shots will be reduced to a half-tone (dot) image that will be printed on the cheapest
so grain is totally unimportant. Remember that film is also a tool, and that it will be
expensive tool. If you've shot half a roll in bright sunlight and rated it at 200 to keep
speed reasonable, don't hesitate to take it out of the camera and put in a new roll that
rate at 800 for use indoors or in the shade. FILM IS CHEAP!! GRAIN DOESN'T MATTER!!
If you will be shooting sports, there are two other techniques. One is 'shooting at the
peak of the
action", the other is 'panning with the action.
Shooting at the Peak of the Action.
Shooting at the peak of the action requires some practice, but is a very effective
a sporting event, the most exciting moments occur when the action reaches a climax: boxer
connecting a right with his opponent's jaw, running back diving into the turf of the end
basketball player going up for a layup, hurdler clearing a hurdle, etc. Something else
exactly these same moments: the athlete's motion comes to an almost complete standstill.
said, it takes practice, but you CAN learn to get a high percentage of good shots by
shoot at the moment the action peaks. Spend some time shooting high school or junior high
sports events to sharpen your reflexes and refine your technique. You may even be able to
off the experience on your taxes by donating the good shots to the school yearbook.
Panning With the Action.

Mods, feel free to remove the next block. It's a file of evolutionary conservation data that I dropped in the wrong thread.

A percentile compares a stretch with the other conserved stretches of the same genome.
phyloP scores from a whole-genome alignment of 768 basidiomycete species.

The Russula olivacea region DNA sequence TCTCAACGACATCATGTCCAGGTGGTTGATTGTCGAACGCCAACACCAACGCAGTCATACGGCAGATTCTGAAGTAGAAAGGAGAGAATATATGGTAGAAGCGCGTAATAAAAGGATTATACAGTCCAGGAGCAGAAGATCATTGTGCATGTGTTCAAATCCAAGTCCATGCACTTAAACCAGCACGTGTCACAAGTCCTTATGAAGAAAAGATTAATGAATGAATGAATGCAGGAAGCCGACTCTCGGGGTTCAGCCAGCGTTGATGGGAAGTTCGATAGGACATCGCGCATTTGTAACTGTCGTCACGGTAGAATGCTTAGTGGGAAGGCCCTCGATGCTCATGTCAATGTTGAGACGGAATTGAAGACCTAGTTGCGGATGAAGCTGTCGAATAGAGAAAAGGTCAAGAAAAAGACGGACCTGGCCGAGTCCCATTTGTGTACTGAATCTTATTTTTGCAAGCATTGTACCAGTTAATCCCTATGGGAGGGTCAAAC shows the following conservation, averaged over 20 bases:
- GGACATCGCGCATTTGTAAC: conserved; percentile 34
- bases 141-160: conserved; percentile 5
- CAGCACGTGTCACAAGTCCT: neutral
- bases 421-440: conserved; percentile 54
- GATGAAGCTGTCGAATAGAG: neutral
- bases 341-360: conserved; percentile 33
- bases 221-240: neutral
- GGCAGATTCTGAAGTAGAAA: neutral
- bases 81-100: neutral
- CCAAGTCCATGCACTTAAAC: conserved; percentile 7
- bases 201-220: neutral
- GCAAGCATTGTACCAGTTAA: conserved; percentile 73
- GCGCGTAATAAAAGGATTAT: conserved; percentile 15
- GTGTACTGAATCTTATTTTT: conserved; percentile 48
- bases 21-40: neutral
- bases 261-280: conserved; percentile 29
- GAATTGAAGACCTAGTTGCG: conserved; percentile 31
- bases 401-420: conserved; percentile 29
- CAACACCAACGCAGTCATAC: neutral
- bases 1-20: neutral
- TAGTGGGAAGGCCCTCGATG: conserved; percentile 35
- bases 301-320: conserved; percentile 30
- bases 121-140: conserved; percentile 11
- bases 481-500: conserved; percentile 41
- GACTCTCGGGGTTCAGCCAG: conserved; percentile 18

Panning with the action is another dynamite technique that can be easily practiced along
of a busy street. Set the shutter speed at 1/30-1/60 and follow the motion of passing cars
the viewfinder. While panning with their motion, begin a slow squeeze of the shutter
the cars pass directly in front of you, the shutter should release. This takes a little
work to become
consistent, but produces very satisfying results. DO NOT jam the shutter button down! This
cause everything to become fuzzy. Squeeze slowly and rely on timing the squeeze to the
directly in front of you where the subject's speed relative to your position is the
produces shots that show a blur of background motion and a remarkably sharp subject. Do
forget to 'follow through'. Don't stop panning when you think the shutter will release.
continue to pan with the subject motion until well after the shutter releases or you will
jam your finger down on the shutter release at the same time you stop panning. This will
nothing but 'garbage' shots that have blurry subject, foreground, background, EVERYTHING!
Pan smoothly and continue to pan as the shutter releases. You can easily begin your
this technique with an empty camera, loading only when you are confident of your shutter
timing (which should only take about 5 minutes!). There are some examples of this
technique on the
NASCAR Brickyard 400 page, indexed from my home page.
Finally, there's no substitute for a good tripod... OK, there are quite a FEW substitutes
for a good
tripod. USE THEM!!! Any rest is better than none! Use a monopod, lean against a wall,
lamp post or anything else that will help you hold the camera still. If you can, use the
stiffest tripod you can carry.
Practice, practice, practice!